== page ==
Updated from 3:16 p.m. EST
stock price jumped 3 3/16, or 13%, to 27 3/16 Tuesday after it signed an agreement to sell its subsidiary
McKesson Water Products
of France for $1.1 billion in cash. (McKesson closed up 2 5/16, or 12%, at 25 5/16.)
McKesson of San Francisco said in a statement it decided to divest itself of McKesson Water Products, the third-largest processor, marketer and distributor of bottled water in the U.S., as part of its effort to concentrate on core activities.
"Given our strategic focus on improving health care quality and cost through our market-leading positions in health care information technology and supply management, McKesson Water Products was not a core business," the company said.
Analysts applauded the deal.
"The sale of the water business is a positive step for the company," said Seth Teich, an analyst at
First Union Securities
Teich said McKesson, which will record net proceeds of $700 million from the sale, will now be in a better position to get its health care and information technology businesses back on track. Teich rates the company a hold and has not done any underwriting for it.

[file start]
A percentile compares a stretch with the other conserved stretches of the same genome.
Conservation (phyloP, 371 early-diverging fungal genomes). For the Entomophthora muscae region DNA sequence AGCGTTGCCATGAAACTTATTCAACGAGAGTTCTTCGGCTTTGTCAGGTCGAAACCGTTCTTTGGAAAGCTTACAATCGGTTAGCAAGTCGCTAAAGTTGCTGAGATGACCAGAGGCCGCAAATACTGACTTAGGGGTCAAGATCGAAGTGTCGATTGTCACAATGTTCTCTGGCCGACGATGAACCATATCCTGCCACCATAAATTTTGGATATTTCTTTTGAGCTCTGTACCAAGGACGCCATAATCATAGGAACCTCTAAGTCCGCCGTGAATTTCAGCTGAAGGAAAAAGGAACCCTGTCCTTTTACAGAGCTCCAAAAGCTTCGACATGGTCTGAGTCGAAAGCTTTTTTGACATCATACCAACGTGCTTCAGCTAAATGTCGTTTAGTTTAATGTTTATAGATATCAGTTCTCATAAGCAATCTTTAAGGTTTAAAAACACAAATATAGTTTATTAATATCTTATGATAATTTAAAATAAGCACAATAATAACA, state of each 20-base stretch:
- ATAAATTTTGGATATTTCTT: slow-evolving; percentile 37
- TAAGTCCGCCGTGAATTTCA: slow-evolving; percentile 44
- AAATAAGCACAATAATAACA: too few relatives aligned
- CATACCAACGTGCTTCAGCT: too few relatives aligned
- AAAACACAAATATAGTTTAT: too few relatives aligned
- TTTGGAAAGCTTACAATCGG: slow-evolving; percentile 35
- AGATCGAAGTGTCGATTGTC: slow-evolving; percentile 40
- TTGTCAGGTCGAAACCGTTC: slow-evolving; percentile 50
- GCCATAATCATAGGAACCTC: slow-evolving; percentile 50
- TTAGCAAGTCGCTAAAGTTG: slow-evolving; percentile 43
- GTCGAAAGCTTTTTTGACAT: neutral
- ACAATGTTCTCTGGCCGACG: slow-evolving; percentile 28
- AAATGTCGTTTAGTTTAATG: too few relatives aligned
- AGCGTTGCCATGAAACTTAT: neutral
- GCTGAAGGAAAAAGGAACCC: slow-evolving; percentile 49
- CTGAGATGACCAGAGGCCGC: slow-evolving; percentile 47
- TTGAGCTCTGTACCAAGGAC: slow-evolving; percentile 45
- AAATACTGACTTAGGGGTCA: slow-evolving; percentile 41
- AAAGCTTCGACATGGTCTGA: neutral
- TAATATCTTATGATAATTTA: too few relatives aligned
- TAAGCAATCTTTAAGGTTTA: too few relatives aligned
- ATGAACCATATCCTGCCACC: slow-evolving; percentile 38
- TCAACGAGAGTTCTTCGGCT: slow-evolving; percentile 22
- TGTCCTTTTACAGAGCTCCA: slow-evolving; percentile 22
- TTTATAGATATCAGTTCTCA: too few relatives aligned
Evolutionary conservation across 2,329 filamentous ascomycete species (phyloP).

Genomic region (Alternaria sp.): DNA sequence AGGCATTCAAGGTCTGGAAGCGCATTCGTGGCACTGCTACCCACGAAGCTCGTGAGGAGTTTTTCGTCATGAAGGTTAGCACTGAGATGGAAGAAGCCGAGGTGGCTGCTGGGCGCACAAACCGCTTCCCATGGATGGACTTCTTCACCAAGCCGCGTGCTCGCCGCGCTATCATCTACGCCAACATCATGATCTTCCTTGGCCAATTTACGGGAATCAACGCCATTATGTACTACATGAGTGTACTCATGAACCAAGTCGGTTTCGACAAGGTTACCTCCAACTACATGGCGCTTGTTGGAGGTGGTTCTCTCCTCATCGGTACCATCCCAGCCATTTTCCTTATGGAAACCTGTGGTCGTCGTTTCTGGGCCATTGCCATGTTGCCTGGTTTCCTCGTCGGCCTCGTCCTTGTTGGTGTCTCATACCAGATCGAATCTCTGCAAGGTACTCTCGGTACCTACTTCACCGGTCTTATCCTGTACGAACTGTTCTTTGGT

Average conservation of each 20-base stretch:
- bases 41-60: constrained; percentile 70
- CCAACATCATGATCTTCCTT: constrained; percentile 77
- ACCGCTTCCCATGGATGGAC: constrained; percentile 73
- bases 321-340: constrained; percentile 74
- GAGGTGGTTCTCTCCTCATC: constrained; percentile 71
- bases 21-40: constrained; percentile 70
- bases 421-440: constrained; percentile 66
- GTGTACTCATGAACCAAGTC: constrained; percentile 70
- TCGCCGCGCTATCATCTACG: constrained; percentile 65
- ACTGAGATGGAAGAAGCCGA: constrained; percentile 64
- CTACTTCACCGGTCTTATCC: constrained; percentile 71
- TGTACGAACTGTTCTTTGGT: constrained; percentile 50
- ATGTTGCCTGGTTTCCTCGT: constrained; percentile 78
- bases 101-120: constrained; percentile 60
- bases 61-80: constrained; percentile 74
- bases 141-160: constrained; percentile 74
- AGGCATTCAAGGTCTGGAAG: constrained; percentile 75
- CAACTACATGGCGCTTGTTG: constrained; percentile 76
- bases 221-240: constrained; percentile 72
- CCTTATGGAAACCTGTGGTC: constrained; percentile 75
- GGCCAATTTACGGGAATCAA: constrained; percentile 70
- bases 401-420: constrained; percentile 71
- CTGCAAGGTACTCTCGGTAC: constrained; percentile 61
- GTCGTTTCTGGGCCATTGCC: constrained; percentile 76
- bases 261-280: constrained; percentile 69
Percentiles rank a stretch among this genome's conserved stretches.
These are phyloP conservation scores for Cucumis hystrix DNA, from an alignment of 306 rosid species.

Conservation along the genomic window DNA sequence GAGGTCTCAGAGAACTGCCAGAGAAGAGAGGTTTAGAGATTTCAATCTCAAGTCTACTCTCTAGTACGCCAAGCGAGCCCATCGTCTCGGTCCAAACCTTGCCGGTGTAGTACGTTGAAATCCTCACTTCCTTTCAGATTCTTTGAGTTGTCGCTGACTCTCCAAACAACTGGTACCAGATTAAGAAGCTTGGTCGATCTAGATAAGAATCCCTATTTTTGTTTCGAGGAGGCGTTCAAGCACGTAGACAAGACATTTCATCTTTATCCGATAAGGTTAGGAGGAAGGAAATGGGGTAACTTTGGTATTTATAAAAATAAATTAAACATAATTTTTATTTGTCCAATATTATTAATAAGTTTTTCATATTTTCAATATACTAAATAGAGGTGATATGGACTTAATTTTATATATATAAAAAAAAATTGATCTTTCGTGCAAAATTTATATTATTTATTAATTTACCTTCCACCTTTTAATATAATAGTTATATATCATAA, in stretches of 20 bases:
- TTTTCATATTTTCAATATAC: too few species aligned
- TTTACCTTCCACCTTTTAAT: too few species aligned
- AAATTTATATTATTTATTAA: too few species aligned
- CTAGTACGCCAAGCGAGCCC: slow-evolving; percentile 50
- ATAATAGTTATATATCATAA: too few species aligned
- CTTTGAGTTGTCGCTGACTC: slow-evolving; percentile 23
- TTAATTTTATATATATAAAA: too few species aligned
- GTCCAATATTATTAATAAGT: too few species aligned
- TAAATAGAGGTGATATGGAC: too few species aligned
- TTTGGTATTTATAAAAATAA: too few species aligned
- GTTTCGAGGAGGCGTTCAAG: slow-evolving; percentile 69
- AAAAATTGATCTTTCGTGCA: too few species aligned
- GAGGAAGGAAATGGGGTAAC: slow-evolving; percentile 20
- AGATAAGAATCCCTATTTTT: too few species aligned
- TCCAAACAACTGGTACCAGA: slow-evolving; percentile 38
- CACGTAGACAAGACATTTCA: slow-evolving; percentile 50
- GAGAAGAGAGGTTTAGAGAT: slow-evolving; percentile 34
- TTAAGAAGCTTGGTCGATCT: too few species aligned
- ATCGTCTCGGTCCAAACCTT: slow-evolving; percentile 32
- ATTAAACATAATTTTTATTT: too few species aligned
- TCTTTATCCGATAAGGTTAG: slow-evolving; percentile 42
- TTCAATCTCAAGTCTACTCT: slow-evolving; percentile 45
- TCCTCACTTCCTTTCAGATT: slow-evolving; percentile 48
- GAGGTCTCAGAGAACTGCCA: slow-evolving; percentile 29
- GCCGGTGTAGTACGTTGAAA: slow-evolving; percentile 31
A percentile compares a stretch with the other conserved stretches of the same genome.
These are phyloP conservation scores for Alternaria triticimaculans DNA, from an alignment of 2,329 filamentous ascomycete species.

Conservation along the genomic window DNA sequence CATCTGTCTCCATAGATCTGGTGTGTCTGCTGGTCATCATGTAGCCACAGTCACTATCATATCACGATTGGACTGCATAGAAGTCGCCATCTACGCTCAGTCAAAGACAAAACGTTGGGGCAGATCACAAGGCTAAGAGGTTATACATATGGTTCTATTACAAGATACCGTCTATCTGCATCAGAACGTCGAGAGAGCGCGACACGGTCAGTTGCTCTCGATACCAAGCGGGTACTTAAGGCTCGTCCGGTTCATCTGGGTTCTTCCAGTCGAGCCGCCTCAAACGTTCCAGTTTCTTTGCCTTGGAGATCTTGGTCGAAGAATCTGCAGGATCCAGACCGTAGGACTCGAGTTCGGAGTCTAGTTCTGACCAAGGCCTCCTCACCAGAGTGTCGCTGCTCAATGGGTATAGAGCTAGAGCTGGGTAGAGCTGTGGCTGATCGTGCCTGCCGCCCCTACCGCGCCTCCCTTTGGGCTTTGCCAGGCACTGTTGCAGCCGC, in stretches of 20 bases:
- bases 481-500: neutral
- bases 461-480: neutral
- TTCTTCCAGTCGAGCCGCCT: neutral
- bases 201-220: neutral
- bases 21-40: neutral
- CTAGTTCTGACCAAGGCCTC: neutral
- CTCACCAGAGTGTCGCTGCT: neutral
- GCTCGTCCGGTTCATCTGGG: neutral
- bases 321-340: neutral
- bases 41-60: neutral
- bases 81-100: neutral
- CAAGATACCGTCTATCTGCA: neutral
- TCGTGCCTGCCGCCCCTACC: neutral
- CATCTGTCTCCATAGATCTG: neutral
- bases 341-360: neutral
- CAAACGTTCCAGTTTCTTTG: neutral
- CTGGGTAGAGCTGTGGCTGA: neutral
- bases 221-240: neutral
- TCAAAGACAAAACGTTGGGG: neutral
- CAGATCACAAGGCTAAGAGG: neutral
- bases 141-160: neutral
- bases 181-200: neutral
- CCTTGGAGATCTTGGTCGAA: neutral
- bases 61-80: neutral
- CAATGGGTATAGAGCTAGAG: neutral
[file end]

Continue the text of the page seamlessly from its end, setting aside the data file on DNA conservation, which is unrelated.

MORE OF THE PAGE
McKesson's share price has plunged from its 52-week high of 89 3/4, reached a year ago, battered by a slew of bad news. Over the course of 1999, McKesson missed earnings expectations while a $15.9 million acquisition of
proved even more costly after McKesson disclosed that the company had improperly kept its books.
Danone's shareholders were less enthusiastic about the deal, sending the share price down 1/4, or 1%, to 48 5/16. (It closed unchanged at 48 9/16.)
Danone is France's leading food group and the second-largest bottler of water worldwide. Danone, whose brands include
Dannon Natural Spring Water
, posted net sales of $14.4 billion in 1998.
The deal, which has been approved by the boards of directors of both McKesson and Danone, is subject to regulatory approval and other conditions.